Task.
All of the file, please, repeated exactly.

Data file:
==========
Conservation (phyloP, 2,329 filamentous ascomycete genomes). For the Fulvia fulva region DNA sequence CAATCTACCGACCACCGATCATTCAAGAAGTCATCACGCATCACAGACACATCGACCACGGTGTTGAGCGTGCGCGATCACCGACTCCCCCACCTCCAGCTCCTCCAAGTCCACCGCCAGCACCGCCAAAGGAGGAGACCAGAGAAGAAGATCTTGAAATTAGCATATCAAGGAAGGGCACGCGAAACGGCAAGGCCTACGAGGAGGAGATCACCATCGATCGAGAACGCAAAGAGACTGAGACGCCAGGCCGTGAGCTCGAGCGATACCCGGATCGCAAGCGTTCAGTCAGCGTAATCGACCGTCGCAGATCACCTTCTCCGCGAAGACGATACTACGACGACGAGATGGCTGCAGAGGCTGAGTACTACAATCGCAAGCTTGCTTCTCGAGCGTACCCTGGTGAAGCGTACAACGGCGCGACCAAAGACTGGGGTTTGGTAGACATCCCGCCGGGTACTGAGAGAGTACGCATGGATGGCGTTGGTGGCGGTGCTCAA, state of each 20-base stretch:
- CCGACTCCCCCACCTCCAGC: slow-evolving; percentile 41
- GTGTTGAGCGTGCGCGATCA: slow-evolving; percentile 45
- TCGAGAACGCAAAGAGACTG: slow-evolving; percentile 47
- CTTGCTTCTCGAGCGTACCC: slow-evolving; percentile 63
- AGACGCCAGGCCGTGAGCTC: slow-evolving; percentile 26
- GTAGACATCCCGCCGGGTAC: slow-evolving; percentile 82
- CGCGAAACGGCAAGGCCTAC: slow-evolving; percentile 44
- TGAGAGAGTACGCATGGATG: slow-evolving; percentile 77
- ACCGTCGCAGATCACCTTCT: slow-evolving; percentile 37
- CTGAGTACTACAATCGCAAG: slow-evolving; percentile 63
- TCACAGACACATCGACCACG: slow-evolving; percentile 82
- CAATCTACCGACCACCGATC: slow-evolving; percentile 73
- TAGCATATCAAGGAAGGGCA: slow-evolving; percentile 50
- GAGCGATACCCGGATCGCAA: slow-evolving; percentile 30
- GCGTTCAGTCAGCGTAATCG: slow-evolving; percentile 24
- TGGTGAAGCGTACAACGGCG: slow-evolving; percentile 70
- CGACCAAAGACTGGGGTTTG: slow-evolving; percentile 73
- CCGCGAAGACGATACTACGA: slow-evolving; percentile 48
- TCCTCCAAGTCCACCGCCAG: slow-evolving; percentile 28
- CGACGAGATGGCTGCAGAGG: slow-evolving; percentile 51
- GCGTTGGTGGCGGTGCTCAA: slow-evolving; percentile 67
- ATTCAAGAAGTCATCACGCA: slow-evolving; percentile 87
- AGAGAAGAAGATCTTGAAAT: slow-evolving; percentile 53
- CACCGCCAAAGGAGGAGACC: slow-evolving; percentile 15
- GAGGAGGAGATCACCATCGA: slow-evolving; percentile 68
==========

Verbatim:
Conservation (phyloP, 2,329 filamentous ascomycete genomes). For the Fulvia fulva region DNA sequence CAATCTACCGACCACCGATCATTCAAGAAGTCATCACGCATCACAGACACATCGACCACGGTGTTGAGCGTGCGCGATCACCGACTCCCCCACCTCCAGCTCCTCCAAGTCCACCGCCAGCACCGCCAAAGGAGGAGACCAGAGAAGAAGATCTTGAAATTAGCATATCAAGGAAGGGCACGCGAAACGGCAAGGCCTACGAGGAGGAGATCACCATCGATCGAGAACGCAAAGAGACTGAGACGCCAGGCCGTGAGCTCGAGCGATACCCGGATCGCAAGCGTTCAGTCAGCGTAATCGACCGTCGCAGATCACCTTCTCCGCGAAGACGATACTACGACGACGAGATGGCTGCAGAGGCTGAGTACTACAATCGCAAGCTTGCTTCTCGAGCGTACCCTGGTGAAGCGTACAACGGCGCGACCAAAGACTGGGGTTTGGTAGACATCCCGCCGGGTACTGAGAGAGTACGCATGGATGGCGTTGGTGGCGGTGCTCAA, state of each 20-base stretch:
- CCGACTCCCCCACCTCCAGC: slow-evolving; percentile 41
- GTGTTGAGCGTGCGCGATCA: slow-evolving; percentile 45
- TCGAGAACGCAAAGAGACTG: slow-evolving; percentile 47
- CTTGCTTCTCGAGCGTACCC: slow-evolving; percentile 63
- AGACGCCAGGCCGTGAGCTC: slow-evolving; percentile 26
- GTAGACATCCCGCCGGGTAC: slow-evolving; percentile 82
- CGCGAAACGGCAAGGCCTAC: slow-evolving; percentile 44
- TGAGAGAGTACGCATGGATG: slow-evolving; percentile 77
- ACCGTCGCAGATCACCTTCT: slow-evolving; percentile 37
- CTGAGTACTACAATCGCAAG: slow-evolving; percentile 63
- TCACAGACACATCGACCACG: slow-evolving; percentile 82
- CAATCTACCGACCACCGATC: slow-evolving; percentile 73
- TAGCATATCAAGGAAGGGCA: slow-evolving; percentile 50
- GAGCGATACCCGGATCGCAA: slow-evolving; percentile 30
- GCGTTCAGTCAGCGTAATCG: slow-evolving; percentile 24
- TGGTGAAGCGTACAACGGCG: slow-evolving; percentile 70
- CGACCAAAGACTGGGGTTTG: slow-evolving; percentile 73
- CCGCGAAGACGATACTACGA: slow-evolving; percentile 48
- TCCTCCAAGTCCACCGCCAG: slow-evolving; percentile 28
- CGACGAGATGGCTGCAGAGG: slow-evolving; percentile 51
- GCGTTGGTGGCGGTGCTCAA: slow-evolving; percentile 67
- ATTCAAGAAGTCATCACGCA: slow-evolving; percentile 87
- AGAGAAGAAGATCTTGAAAT: slow-evolving; percentile 53
- CACCGCCAAAGGAGGAGACC: slow-evolving; percentile 15
- GAGGAGGAGATCACCATCGA: slow-evolving; percentile 68